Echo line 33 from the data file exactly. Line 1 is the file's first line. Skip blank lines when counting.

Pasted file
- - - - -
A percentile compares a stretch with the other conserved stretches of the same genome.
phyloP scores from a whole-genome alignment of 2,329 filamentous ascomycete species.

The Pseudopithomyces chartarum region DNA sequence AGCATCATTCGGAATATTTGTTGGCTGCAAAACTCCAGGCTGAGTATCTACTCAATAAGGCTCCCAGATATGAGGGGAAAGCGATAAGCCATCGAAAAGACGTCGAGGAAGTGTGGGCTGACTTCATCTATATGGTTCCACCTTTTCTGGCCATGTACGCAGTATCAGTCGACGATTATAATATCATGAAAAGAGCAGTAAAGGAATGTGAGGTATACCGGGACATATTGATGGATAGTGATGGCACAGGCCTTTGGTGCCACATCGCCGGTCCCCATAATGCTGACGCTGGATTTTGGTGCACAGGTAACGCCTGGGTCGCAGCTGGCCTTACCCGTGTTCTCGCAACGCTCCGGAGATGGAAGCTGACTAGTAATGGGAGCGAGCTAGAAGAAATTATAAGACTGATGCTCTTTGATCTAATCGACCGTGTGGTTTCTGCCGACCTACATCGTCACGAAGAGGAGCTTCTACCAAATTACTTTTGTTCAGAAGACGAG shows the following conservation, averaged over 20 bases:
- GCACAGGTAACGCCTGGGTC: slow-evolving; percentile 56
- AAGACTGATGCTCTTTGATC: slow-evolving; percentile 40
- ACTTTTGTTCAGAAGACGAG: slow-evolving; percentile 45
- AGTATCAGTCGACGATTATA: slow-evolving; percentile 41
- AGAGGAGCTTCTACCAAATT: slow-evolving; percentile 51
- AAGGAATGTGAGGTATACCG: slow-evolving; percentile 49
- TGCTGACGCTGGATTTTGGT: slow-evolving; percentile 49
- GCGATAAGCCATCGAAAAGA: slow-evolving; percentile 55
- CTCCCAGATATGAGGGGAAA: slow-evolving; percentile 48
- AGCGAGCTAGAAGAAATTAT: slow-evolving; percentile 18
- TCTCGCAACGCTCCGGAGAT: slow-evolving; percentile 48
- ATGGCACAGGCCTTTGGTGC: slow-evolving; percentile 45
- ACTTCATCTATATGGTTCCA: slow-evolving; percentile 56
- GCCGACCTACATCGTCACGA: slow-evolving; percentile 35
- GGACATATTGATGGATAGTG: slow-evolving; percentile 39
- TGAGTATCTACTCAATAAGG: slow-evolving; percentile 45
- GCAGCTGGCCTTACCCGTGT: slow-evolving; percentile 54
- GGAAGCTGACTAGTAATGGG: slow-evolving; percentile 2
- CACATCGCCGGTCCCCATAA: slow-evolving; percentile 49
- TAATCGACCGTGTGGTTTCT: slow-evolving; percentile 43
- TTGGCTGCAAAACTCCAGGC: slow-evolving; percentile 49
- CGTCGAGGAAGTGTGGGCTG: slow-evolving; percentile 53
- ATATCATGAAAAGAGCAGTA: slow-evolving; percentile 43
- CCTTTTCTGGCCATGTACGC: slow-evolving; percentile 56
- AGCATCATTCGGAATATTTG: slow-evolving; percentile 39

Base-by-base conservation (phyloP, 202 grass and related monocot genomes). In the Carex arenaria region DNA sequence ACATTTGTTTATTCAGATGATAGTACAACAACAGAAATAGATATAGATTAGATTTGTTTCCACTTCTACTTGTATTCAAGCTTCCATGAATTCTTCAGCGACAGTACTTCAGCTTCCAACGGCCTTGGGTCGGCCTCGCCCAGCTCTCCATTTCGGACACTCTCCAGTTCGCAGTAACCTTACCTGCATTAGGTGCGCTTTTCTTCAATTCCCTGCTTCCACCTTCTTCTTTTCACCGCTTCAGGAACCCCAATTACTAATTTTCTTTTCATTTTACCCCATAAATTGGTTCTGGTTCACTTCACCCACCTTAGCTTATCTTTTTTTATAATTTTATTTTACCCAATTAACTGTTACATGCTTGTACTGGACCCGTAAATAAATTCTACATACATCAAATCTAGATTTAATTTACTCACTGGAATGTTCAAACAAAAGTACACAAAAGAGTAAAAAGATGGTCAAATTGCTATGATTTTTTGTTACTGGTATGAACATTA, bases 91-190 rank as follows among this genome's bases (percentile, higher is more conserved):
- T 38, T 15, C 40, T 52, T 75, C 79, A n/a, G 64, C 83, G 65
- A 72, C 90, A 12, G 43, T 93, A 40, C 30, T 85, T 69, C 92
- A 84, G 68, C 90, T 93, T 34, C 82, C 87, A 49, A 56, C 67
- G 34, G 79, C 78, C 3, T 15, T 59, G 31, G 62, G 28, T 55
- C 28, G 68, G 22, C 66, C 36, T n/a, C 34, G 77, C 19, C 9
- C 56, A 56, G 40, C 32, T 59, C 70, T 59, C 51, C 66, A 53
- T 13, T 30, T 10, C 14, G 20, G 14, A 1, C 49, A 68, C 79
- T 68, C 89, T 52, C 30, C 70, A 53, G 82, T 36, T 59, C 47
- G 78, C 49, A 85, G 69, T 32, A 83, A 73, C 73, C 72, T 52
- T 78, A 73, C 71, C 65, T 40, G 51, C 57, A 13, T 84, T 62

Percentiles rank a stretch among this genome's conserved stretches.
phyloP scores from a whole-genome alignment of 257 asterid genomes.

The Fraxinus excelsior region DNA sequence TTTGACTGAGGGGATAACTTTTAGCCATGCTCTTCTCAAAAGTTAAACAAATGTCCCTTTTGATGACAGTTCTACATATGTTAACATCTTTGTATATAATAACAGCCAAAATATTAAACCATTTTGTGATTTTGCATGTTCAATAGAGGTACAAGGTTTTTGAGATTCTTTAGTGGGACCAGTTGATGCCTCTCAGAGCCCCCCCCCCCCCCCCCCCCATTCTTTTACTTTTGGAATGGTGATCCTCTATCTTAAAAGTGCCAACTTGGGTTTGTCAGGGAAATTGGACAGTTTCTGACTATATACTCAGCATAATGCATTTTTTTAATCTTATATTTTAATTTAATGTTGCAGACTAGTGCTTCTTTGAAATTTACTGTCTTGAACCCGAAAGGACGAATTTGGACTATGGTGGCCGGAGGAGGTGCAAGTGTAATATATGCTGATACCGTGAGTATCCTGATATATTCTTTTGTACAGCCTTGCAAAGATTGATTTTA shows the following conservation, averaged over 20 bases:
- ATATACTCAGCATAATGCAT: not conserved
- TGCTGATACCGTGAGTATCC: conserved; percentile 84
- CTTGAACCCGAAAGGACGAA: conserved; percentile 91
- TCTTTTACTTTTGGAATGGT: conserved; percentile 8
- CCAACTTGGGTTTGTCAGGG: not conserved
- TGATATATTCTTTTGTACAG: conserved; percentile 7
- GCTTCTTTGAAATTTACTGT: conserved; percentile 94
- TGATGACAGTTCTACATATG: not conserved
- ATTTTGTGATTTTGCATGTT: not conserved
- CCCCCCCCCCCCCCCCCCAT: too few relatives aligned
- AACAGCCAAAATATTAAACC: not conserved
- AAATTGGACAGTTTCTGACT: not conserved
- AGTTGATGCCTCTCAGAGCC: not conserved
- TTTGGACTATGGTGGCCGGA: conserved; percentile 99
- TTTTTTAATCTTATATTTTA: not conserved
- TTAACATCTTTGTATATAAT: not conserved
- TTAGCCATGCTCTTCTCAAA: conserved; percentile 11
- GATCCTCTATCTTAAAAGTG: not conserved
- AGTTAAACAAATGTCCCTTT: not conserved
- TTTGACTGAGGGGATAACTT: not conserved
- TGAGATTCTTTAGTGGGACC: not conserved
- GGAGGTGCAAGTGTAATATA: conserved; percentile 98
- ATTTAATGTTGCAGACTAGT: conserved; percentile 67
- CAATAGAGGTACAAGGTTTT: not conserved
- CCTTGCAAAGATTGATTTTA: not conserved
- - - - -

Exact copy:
- G 34, G 79, C 78, C 3, T 15, T 59, G 31, G 62, G 28, T 55